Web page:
Like the impossibly suspended whale, like a Rebel, I will pay for this with the proceeds from my paintings.  They will be on paper and canvas, in watercolour, ink and oil.  They will sing.

Bent_Tree_close

Find a door you like, one that calls change to you.  Then you go through and in.


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In Christmas

It’s the 18th of December, one week before Christmas day.  I’ve rehearsed and planned and delivered and engaged, I’ve painted and written and talked and sang and posted, I’ve cooked and sorted and laundered and cared-for and now all of a sudden on the eve of my first day off in what feels like centuries I’m hearing the call that maybe only dogs can hear, that no other human around me seems to acknowledge but nevertheless has got my full attention in this moment…

…. stop.

Not sure why this image. Something to do with Christmas I think.

This feels correct to the moment just previous to the moment I turned off my Christmas engines.

Basil Johnson once said to me, “Simple, and good – that’s all you need.”  We’d been talking about art, and what makes it resonate with human culture in the short, medium and long term.  As I remember, I’d been talkative and keen then – about socioeconomic indicators of health and growth, artists in the workplace and some utopian ideas around the political value of the arts as a generator of individual authenticity.  In 2004 I was Cultural Capitals Coordinator for my town of 22,000, doing my best to imagine and then somehow impossibly manifest a bridge between national and local, micrososm and macrocosm, embracing all issues visible and audible under the sun. I’d been given my rein, was impossibly curious, – a single artist-mom on the eve of a lifelong marriage that would only last a decade. I was provocative, insistent and intense, flailing.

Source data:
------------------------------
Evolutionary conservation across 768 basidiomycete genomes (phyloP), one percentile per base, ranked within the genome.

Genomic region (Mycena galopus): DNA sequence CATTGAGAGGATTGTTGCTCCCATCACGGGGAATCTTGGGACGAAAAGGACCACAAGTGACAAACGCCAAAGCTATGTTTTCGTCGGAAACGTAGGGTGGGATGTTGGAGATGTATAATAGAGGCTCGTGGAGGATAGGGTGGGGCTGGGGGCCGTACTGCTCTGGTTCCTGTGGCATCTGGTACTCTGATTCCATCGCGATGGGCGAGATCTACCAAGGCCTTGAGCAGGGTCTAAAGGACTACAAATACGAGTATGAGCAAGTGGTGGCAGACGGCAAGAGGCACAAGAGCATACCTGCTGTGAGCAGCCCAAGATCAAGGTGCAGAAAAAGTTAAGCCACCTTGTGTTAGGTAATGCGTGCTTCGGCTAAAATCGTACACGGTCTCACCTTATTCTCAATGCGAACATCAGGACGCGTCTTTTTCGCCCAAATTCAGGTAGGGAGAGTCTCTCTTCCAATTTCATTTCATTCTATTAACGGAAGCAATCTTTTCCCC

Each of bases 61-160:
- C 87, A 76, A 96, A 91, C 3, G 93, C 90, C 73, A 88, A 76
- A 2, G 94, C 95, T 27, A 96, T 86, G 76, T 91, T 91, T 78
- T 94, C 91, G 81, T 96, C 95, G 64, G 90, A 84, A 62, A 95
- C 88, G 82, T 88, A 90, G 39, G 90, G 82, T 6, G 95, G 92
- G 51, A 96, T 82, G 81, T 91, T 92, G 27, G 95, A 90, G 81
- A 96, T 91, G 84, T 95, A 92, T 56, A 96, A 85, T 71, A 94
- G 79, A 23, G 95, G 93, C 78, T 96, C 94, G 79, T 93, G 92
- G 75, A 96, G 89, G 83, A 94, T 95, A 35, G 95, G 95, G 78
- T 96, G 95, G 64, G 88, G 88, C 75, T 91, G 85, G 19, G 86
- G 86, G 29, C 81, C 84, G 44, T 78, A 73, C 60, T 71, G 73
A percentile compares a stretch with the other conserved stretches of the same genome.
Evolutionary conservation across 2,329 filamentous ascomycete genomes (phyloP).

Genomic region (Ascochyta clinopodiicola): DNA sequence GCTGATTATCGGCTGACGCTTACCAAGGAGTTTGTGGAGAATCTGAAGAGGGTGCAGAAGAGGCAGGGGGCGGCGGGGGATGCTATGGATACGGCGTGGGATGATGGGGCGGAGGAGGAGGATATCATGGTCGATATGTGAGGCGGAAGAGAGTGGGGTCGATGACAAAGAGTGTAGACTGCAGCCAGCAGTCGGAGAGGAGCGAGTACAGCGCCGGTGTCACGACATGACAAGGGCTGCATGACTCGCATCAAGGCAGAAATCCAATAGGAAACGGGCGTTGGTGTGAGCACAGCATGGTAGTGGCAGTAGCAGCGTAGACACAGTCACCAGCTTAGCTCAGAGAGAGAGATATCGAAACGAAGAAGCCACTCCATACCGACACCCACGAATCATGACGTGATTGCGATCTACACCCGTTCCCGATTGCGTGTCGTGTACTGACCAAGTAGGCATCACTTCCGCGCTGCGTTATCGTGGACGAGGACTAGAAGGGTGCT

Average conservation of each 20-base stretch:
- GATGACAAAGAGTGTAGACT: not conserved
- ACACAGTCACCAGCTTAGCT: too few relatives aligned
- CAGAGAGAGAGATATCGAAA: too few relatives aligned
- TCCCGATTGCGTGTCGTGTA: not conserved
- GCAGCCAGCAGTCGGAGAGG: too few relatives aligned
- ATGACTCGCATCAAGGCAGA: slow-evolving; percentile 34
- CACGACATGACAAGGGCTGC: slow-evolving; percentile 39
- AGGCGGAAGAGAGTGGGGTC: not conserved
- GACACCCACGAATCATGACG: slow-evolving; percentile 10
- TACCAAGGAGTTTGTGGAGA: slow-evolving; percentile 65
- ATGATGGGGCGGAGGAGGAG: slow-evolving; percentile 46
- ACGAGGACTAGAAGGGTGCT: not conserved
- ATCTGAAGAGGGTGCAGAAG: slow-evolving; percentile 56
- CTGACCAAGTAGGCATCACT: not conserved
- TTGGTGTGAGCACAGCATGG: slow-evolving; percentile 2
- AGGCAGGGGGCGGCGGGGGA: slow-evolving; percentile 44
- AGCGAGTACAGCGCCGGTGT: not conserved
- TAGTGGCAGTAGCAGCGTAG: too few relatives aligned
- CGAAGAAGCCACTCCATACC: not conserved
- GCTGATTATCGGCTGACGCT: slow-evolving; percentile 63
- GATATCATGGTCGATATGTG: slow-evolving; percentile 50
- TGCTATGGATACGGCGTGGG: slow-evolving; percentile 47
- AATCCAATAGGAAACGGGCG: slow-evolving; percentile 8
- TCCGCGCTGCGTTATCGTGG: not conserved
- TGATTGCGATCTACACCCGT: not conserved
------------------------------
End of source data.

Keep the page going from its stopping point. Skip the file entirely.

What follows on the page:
“What kind of painting do you do?”, he asked, in a pause I’d left open.

again, no articulate explanation for this choice

My answer was long and exhausting.  He listened and gave me two words in exchange.

I heard them enough through all that noise in my head to swallow them whole and keep them alive in my belly.  They sing to me now.

 

I love these ladies with all my heart. This was a gig we played at the Tom Thomson Art Gallery six days ago.

I love these ladies with all my heart. This was a gig we played at the Tom Thomson Art Gallery six days ago.

The planet, the politics, the migrations of people and animals; conviction, passion, intensity, art and music; friendship, hurt, joy and the passage of time….  our response can be simple.  And good.

It’s a choice, to live and work that way.

 

BHill_SEwindow

I choose therefore to fill my tomorrow with simple rituals.  Instead of a phone, a computer, a list of errands, I will make a breakfast, a burning, a giving-away, a silence.  I will listen to what lies under all the Christmas noise.